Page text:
We also executed a very attractive five year lease extension with Genesis HealthCare recently, through 2026. The Genesis extension is on the same rental and escalation terms as the existing lease. It also retained the Genesis corporate guarantee, a sizable security deposit, and a guarantee of the rent by a creditworthy third party. This favorable transaction demonstrates our proactive asset management approach and capabilities.

We are applying this experience and capabilities to other portions of our triple-net portfolio. We are on track to complete a series of transactions in the portfolio, that in the aggregate, should offset our net, triple net leased NOI by approximately $10 million this year.

Regarding our lease of 26 assets with Holiday Retirement, operations appear to be stabilizing and slightly improving. It expects its pro forma fixed charge coverage to be above 1.15 times at year end, inclusive of the guarantor. The management team appears to be energized and have a renewed focus on the company and operations.

Turning to our relationships with leading care providers. I'd like to highlight that Ardent had an outstanding fourth quarter in it's continuing operations, and we are delighted with its performance. We are also encouraged that Medicare has proposed a nearly 4% effective rate increase for hospitals in fiscal year 2020, which commences later this year. This increase is very positive for the sector.

Kindred is also performing well and its results trended positively through year-end, as its operational strategies have taken hold. In the long-term acute care space, Kindred continues to be a market leader who is able to attract and care for medically complex compliant patients. The Medicare rate proposal for LTACs that was recently released, includes a favorable 2.3% rate increase for compliant patients.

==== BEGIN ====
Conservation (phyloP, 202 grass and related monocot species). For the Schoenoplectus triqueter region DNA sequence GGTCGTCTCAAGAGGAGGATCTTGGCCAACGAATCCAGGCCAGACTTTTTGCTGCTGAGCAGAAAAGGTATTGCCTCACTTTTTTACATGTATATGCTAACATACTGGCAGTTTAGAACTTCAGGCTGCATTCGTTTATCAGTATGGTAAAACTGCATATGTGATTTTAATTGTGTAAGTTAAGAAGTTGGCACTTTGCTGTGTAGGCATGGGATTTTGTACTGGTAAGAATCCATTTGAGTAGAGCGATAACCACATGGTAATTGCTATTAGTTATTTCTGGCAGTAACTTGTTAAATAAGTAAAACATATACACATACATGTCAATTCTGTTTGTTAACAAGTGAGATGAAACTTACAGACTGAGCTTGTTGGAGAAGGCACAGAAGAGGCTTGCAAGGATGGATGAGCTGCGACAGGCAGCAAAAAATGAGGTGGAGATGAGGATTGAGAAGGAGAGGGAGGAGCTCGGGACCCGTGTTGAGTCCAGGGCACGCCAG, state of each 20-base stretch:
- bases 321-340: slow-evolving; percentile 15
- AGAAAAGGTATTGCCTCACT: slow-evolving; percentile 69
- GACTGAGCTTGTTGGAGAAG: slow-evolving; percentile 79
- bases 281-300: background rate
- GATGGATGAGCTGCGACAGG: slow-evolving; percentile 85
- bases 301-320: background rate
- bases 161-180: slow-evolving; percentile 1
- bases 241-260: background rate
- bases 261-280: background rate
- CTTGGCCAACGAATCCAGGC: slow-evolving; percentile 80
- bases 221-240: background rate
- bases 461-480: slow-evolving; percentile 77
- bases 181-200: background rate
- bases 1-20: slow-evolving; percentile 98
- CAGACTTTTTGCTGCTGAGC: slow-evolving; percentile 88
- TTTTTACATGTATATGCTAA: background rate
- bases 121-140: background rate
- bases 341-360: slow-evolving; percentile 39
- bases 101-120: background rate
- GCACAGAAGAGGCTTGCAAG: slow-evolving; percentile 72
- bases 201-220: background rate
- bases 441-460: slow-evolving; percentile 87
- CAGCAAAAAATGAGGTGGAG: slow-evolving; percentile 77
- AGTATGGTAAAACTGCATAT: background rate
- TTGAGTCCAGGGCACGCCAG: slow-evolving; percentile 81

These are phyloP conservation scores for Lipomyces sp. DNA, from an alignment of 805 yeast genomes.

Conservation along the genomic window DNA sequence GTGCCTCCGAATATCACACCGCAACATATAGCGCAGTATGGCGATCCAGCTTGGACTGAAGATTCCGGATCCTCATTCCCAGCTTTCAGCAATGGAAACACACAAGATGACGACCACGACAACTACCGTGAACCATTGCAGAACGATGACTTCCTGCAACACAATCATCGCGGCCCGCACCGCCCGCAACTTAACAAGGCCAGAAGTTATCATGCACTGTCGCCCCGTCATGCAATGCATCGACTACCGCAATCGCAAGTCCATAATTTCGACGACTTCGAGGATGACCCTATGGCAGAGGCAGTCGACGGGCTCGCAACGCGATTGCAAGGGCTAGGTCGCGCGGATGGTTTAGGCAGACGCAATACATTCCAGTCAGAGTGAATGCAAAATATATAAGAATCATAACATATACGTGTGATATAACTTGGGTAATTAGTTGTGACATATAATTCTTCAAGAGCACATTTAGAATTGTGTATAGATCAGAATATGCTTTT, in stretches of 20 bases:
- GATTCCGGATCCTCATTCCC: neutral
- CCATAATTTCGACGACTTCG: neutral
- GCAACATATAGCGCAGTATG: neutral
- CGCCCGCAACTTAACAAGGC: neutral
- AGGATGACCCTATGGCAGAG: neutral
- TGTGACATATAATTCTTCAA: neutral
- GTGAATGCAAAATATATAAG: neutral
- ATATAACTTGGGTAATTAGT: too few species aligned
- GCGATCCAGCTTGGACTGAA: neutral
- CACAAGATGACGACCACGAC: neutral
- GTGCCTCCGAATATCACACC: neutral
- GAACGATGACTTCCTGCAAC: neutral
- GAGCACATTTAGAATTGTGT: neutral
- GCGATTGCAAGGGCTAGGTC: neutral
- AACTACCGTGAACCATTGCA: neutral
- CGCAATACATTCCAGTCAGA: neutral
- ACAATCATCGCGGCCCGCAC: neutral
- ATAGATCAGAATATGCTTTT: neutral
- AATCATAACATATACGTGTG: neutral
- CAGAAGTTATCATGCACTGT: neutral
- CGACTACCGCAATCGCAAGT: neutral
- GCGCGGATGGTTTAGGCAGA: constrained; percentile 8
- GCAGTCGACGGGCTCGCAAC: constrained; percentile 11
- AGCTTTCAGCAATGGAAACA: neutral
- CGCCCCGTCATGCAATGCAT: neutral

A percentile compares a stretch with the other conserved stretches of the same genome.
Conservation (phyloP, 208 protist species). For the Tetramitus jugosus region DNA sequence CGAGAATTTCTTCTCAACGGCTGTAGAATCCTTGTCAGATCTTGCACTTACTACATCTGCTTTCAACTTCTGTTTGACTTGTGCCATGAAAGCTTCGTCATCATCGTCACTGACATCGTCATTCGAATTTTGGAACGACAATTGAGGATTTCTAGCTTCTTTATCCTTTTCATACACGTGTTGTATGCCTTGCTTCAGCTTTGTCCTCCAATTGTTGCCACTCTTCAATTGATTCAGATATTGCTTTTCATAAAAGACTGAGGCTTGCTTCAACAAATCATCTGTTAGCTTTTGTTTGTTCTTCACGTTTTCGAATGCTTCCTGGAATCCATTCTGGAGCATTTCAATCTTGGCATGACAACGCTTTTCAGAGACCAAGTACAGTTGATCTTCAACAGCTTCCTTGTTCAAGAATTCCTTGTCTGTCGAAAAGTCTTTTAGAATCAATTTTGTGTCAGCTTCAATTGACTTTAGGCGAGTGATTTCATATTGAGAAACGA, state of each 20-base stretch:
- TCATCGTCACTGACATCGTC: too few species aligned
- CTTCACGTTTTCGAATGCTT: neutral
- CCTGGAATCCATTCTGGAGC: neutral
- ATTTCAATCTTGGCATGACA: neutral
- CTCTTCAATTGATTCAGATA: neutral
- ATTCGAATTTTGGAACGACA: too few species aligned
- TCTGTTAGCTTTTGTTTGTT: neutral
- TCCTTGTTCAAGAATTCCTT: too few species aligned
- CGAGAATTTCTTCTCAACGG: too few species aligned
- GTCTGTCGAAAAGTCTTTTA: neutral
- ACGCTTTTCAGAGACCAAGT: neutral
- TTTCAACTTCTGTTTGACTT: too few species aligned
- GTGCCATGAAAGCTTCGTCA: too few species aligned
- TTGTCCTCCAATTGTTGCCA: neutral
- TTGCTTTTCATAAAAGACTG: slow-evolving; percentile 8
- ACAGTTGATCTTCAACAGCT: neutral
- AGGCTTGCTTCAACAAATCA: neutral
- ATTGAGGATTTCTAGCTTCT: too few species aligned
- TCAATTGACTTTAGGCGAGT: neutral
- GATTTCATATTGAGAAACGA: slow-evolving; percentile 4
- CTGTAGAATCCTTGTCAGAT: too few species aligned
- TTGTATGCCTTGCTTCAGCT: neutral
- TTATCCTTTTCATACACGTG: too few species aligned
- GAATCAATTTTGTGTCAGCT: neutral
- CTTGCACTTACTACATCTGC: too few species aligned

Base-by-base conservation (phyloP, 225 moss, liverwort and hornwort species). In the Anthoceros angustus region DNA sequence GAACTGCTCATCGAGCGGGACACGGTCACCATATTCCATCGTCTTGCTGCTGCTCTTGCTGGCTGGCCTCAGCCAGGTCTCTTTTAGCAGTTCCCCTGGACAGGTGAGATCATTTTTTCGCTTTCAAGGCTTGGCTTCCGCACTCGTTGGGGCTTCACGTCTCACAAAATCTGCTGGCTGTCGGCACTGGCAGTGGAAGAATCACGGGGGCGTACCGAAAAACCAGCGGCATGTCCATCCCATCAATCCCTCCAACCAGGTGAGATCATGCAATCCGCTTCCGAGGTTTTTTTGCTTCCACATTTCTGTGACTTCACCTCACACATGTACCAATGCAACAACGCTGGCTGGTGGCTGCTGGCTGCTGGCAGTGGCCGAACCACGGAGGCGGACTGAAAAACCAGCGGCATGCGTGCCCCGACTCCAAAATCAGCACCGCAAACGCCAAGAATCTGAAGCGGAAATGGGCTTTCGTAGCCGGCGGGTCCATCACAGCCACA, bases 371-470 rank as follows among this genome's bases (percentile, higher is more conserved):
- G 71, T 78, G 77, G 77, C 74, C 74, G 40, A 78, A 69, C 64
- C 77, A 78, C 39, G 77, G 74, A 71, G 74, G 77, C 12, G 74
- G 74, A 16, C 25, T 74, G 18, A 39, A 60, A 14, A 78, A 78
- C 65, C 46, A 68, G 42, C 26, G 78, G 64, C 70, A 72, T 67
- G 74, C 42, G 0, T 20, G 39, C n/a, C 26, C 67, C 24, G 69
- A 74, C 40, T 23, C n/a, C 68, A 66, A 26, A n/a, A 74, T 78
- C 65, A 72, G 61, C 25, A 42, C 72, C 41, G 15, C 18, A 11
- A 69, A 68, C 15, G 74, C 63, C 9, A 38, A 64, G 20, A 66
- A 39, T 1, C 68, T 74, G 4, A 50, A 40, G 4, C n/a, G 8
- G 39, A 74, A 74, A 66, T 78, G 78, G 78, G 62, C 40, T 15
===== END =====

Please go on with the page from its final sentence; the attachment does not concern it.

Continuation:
Atria continues to be a best-in-class senior care provider. It is nice to see that other developers and institutional owners agree, as Atria is experiencing significantly increasing demand for its services and capabilities. Including Atria's development partnership with Related, to operate high end senior housing in major markets. Our one-third ownership in Atria enables us to benefit from Atria's success and maturation, which we embrace, because it builds value and sustainability for the company. We hope to duplicate that success with middle market operator, ESL, over time.

Moving to our investment activity. We continue to see quality investment opportunities in the market across our asset classes. I believe strongly in our ability to reignite external investment volume, on top of a robust research and innovation developments, that will drive future growth at Ventas.

When we look at the investment environment, we segment opportunities roughly into three categories. First, low cap rate, private pay and high-quality assets like our trophy Battery Park senior living community in New York City, which is performing well and our recently acquired research asset in Cambridge.

The second category consists of higher yielding or opportunistic investments that arise episodically, or investments for Ventas has superior understanding of the assets or a unique relationship or market position.

And third, classic medical office and senior housing investments where we can use our enhanced knowledge of the market, data, relationships and other competitive advantages to underwrite and integrate attractive portfolios. Executing on all three avenues over the years, has produced significant accretion and value creation, and we intend to continue this approach.